Tempe PD: 14-year-old boy with airsoft gun shot, killed by police

This is an archived article and the information in the article may be outdated. Please look at the time stamp on the story to see when it was last updated.

**Embargo: Phoenix, AZ** The Tempe Police Department said on Wednesday the "man" that was shot and later died at the hospital was a 14-year-old boy.

TEMPE, AZ — The Tempe Police Department said on Wednesday the “man” that was shot and later died at the hospital was a 14-year-old boy.

Police also said he had a replica 1911 model airsoft gun, not a real handgun.

Police said the officer was chasing the teen near 48th Street and Baseline on Tuesday afternoon and he turned around and the officer felt threatened so he fired his gun.

“This is unfortunately a situation that the officer is going to have to live with forever. They’re going to carry some issues with them now that they know it wasn’t a actual firearm. However, they’re doing exactly what they’re supposed to do by policy and procedure in their training with the police department,” said Kevin Boontjer, a retired police sergeant.

The teen was later found in an alley and taken to the hospital where he later died.

Police said it all started when they received a call about a suspicious vehicle just after 2:30 p.m. An officer arrived and found the teen burglarizing the vehicle.

The teen then got out of the vehicle and ran off with the airsoft gun.

During the chase, the officer perceived a threat and the boy was shot.

“It really doesn’t change the dynamics of the event from the officer’s perspective unfortunately. It is impossible to train someone on what is a real weapon and a fake weapon. It’s just impossible,” Boontjer explained.

Boontjer said typically airsoft guns have an orange tip to indicate that it is not a real gun. However, he said some people remove the orange tip, or it can be hard for an officer to see during a chase.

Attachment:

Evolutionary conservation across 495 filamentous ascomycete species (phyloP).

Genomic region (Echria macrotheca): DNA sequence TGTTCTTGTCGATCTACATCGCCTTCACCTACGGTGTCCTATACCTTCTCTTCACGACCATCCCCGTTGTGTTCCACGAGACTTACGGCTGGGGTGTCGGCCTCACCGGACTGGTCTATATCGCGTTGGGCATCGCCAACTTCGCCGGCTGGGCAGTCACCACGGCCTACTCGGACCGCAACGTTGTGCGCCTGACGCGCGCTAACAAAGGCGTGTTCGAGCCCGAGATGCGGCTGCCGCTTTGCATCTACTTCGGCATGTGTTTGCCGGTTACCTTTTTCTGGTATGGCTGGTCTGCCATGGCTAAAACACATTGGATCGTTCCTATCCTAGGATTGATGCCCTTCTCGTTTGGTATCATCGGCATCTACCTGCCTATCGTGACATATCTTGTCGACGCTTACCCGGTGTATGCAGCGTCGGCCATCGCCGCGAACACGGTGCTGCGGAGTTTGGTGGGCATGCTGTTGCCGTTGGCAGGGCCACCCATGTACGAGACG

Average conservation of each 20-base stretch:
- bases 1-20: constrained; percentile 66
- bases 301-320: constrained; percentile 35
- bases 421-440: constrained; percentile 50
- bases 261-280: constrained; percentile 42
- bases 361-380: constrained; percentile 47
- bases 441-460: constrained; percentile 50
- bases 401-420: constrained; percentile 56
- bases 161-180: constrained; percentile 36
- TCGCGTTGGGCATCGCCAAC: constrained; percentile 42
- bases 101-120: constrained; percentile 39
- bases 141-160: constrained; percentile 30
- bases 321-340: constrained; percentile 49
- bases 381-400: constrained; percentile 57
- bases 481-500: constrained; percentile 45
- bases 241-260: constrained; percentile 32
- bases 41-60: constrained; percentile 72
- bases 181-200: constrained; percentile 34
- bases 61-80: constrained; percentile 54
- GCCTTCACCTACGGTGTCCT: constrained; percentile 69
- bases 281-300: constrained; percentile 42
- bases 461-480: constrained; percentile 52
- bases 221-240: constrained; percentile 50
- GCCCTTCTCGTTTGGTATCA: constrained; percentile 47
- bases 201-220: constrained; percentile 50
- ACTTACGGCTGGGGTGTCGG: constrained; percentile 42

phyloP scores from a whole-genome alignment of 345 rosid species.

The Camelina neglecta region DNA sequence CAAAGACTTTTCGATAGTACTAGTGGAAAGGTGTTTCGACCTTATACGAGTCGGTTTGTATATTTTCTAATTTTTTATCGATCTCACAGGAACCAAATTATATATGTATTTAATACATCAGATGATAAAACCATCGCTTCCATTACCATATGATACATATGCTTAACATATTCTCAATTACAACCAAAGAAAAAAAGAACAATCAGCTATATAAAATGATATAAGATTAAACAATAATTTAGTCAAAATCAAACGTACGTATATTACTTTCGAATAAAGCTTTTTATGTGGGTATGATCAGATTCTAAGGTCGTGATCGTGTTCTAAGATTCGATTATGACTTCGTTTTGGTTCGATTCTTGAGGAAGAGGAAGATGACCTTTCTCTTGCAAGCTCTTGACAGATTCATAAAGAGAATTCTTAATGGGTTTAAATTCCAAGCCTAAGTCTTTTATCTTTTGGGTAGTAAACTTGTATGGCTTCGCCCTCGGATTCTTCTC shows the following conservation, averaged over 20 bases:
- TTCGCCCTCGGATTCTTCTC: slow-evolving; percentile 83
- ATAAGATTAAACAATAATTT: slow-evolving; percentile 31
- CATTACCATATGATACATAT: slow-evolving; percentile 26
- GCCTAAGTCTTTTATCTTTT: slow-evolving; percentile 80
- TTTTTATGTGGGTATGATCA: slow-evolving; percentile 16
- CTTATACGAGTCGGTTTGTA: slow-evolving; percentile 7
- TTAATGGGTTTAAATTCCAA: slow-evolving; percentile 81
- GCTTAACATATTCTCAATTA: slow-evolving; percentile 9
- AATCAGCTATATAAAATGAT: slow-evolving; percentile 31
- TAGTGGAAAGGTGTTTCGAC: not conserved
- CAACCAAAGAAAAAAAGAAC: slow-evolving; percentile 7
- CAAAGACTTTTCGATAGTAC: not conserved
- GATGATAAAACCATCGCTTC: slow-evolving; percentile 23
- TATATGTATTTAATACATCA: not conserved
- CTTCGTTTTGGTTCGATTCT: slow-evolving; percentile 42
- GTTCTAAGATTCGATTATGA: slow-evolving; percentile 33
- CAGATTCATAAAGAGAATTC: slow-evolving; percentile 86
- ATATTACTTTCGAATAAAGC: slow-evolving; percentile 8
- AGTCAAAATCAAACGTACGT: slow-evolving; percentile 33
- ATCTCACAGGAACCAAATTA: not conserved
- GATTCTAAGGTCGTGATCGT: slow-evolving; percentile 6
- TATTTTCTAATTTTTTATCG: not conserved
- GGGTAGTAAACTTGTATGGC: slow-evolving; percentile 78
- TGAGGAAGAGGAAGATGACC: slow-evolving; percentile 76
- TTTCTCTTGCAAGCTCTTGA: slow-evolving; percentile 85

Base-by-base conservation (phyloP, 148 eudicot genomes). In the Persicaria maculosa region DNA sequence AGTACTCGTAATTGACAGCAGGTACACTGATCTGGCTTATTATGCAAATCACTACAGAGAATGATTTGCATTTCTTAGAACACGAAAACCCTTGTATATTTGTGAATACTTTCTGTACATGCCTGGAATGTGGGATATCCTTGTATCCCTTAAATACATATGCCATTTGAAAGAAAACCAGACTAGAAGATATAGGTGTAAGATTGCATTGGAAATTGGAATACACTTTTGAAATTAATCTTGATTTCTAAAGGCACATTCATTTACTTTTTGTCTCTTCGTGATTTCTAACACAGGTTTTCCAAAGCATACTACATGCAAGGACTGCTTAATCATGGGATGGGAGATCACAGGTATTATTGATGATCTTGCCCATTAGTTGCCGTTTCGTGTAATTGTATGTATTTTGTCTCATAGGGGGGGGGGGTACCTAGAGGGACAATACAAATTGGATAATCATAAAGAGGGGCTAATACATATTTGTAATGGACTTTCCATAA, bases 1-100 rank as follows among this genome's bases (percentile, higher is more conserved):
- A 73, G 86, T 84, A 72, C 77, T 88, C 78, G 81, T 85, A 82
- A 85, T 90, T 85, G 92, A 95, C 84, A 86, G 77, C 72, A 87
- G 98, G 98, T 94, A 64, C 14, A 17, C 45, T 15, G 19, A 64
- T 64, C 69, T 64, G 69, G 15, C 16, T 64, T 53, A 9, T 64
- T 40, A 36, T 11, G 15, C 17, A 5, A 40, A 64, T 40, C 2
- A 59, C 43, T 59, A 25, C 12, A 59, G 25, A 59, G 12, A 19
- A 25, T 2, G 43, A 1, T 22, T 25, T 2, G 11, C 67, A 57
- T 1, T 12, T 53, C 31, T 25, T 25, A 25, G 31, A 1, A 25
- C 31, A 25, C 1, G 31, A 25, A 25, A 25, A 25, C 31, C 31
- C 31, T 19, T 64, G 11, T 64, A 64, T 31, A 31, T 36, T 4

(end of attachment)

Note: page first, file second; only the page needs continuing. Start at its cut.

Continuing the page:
“Let’s say that the gun did have the orange tip on it. You’re running, your vision is bouncing, you can’t keep normal vision as you’re running, and you’re trying to, again, assess a hundred different pieces of information as you’re running,” Boontjer explained. “And when we train these officers for these lethal force situations, we can’t teach them to look at something so microscopic as an orange dot that is bouncing around, that could be facing away from them as the suspect is running away.”

Police said the officer told the teen to stop.

“I would suspect that when this started to occur, the police officer said ‘stop’ or ‘don’t run’ or something and unfortunately if the suspect had stopped and followed the orders the officer gave that person, there would probably be a much different outcome,” Boontjer said.

Police said the incident was recorded on the officer’s body-worn camera.

The teen had removed the airsoft gun and items from the vehicle, police said.

An investigation is ongoing.

Notice: you are using an outdated browser. Microsoft does not recommend using IE as your default browser. Some features on this website, like video and images, might not work properly. For the best experience, please upgrade your browser.